Measuring and controlling emissions from polymer filament desktop 3D printers

Source avec lien : Health and safety executive, 2019.

Les imprimantes 3D ‘de bureau’ abordables utilisent des filaments pour déposer le polymère à travers une buse chauffée afin de construire des objets tridimensionnels. Ce type d’imprimante n’est généralement pas enfermé et, selon certaines études elles pourraient dégager des vapeurs et des particules potentiellement nocives. La base de preuves scientifiques sur les expositions et les effets potentiels sur la santé est en cours d’élaboration à l’échelle internationale. Ce rapport décrit les recherches initiales effectuées en laboratoire pour a) mesurer les émissions de particules et de composés organiques volatils provenant d’imprimantes 3D de bureau et b) étudier l’efficacité des mesures de contrôle visant à réduire ces émissions.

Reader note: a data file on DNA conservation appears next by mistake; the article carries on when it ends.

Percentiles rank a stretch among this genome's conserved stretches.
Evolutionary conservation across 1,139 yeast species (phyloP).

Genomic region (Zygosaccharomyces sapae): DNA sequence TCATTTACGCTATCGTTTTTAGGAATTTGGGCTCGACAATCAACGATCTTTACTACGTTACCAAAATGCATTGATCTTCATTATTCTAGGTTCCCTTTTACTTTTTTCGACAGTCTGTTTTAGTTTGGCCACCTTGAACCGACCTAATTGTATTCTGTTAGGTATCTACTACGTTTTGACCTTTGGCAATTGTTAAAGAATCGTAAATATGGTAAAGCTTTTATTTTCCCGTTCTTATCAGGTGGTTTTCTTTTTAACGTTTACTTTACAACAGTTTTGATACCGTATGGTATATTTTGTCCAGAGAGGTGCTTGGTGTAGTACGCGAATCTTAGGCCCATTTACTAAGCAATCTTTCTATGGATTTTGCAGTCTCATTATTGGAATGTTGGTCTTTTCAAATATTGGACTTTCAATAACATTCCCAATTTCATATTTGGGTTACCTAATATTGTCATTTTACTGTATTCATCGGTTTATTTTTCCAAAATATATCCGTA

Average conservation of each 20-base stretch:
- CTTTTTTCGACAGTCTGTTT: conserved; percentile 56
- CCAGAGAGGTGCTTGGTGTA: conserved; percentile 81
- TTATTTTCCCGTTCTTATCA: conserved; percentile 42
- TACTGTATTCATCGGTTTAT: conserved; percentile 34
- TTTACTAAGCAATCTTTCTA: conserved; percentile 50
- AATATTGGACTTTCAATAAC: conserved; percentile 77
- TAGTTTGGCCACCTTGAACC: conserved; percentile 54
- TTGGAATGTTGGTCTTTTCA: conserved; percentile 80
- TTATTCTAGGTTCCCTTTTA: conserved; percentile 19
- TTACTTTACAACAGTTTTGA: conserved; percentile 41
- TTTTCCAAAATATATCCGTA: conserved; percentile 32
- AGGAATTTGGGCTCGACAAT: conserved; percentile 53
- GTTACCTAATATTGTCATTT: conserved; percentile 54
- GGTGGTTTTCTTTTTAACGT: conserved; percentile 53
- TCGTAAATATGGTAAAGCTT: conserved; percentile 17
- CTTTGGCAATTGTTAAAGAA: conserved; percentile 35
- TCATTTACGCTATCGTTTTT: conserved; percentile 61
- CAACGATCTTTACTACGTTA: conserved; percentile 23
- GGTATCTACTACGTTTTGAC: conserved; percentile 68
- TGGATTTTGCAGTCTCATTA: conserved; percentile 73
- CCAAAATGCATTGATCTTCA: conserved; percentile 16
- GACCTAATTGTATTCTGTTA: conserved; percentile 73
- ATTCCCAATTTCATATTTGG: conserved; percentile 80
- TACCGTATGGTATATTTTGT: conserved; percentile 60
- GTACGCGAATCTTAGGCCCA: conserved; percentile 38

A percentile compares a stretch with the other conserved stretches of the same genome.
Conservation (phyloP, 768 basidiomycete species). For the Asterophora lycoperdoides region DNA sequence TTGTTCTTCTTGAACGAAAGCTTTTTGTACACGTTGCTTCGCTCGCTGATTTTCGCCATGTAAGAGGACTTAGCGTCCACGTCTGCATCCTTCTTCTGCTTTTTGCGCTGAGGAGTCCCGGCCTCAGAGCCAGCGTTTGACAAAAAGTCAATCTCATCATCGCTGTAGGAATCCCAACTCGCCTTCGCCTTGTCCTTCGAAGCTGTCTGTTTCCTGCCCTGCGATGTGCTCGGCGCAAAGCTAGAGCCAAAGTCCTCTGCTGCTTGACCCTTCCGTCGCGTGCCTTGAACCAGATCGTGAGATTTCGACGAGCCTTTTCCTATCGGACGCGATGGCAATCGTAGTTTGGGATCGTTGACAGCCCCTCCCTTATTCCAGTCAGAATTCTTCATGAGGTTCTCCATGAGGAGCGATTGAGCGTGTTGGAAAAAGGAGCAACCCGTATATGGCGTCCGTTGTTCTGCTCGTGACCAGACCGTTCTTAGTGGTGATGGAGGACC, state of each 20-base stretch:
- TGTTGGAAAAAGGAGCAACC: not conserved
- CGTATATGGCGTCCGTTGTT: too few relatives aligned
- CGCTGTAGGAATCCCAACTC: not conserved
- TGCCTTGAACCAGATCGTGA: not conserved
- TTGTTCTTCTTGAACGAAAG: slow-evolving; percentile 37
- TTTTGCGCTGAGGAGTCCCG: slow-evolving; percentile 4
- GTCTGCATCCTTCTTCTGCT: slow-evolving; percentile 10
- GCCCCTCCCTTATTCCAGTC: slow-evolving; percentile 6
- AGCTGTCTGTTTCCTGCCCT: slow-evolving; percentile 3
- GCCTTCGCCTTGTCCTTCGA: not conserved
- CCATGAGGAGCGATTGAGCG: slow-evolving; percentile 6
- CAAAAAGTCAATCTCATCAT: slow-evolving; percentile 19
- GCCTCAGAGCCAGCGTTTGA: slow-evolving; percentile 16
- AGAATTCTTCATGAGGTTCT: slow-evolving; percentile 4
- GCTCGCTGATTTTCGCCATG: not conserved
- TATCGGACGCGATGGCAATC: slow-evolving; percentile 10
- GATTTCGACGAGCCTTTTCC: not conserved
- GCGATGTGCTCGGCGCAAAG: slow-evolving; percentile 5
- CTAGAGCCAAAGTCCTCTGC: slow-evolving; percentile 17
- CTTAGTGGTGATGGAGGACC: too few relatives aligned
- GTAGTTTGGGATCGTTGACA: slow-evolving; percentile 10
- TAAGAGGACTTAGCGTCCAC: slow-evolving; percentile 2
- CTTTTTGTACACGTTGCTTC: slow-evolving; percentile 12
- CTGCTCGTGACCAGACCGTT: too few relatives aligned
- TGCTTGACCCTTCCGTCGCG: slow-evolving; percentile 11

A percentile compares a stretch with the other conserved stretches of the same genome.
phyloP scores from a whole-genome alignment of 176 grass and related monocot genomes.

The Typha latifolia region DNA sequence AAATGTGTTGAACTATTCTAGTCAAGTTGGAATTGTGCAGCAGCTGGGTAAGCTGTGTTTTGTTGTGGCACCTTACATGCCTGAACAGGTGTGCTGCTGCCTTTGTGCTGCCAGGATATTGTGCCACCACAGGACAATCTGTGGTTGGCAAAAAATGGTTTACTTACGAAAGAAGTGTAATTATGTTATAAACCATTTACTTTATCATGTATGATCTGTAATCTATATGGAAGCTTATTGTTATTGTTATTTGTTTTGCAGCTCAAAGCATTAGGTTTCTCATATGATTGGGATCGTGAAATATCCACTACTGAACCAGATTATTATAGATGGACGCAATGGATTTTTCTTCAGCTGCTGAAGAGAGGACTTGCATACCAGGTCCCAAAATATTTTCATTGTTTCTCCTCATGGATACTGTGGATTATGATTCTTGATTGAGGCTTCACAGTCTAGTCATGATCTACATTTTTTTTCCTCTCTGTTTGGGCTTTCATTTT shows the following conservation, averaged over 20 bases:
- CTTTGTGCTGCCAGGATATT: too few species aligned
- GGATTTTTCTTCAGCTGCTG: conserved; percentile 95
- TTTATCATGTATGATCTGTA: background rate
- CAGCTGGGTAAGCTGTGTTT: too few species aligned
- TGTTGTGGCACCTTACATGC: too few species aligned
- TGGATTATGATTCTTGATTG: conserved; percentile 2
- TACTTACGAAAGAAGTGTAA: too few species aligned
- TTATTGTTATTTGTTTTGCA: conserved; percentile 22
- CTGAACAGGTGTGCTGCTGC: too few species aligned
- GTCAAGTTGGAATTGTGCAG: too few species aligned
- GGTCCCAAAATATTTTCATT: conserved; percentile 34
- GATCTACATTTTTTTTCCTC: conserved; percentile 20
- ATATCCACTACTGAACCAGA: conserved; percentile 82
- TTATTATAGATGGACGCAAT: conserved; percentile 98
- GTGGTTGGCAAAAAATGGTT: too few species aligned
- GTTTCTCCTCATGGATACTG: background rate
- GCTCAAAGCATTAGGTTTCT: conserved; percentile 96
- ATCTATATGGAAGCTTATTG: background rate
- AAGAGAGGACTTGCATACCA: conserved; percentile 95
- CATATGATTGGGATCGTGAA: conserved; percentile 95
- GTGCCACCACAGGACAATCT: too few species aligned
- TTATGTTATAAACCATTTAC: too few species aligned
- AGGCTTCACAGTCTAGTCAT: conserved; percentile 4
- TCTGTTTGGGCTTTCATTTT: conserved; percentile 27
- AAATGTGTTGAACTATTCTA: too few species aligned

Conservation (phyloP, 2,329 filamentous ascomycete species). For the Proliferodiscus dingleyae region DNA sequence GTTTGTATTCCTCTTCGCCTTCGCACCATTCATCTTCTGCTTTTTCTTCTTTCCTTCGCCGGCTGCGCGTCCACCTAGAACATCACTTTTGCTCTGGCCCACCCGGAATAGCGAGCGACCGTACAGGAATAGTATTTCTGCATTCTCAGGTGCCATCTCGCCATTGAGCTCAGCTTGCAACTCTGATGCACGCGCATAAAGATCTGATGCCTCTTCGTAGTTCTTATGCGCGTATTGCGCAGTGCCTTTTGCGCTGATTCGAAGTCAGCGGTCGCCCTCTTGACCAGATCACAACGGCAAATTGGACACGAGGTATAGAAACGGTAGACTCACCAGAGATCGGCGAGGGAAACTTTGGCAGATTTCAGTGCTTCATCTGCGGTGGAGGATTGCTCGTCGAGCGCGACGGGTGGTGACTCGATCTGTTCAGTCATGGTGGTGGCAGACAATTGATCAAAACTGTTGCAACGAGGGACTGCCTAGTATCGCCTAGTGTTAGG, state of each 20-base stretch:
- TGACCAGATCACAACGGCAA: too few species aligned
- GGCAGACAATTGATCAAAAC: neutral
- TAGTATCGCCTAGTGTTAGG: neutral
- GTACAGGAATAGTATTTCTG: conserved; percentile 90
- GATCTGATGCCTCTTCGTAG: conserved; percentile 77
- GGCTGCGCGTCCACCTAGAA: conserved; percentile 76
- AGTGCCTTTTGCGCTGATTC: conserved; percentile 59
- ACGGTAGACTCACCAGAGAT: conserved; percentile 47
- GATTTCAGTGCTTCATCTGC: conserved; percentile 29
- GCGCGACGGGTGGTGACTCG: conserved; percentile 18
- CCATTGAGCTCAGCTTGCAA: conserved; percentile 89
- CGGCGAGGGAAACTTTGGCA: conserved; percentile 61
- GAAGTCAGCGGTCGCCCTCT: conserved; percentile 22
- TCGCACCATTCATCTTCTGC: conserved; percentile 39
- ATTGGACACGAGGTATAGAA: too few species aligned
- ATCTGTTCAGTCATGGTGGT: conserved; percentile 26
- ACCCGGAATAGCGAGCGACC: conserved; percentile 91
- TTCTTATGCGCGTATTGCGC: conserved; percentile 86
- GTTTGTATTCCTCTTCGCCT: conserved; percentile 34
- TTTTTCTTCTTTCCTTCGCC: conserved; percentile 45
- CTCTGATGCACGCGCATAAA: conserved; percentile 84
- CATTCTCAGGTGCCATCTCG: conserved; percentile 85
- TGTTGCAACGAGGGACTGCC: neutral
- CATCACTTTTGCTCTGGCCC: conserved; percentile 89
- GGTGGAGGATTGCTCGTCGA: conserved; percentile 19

Affordable desktop 3D printers are being widely used in businesses, schools and colleges. Some of these printers use filaments to deposit polymer through a heated nozzle to build three dimensional objects. This type of desktop printer is generally unenclosed and some published studies have raised concerns that they may release potentially harmful fumes and particles. The scientific evidence base on exposures and potential health endpoints is being developed internationally. This report describes initial research in a laboratory setting to a) measure emissions of particulates and volatile organic compounds from desktop 3D printers and b) investigate the effectiveness of control measures to reduce these printer emissions. Two common filament materials were investigated: polylactic acid (PLA) which is generally used in schools, and acrylonitrile butadiene styrene (ABS). The research found that the heated filaments emitted large numbers of very small particles and volatile organic chemicals which could be breathed in. However, more research is required to establish if under real use conditions these printers release sufficient concentration of emissions to cause harm. The research identified that exposures are significantly reduced by: (1)setting a lower printer nozzle temperature; (2) using a filament with a lower emission rate; (3) placing the printer in a clear enclosing hood fitted with an extraction fan and particulate filter and (4) maintaining a hood ‘clearance time’ of about 20 minutes. These findings have informed the development of a new good practice guide for schools published by CLEAPSS in 2019. This guide provides advice about precautionary measures for safe use of desktop 3D printers and measures to minimise health risks for students and school employees.

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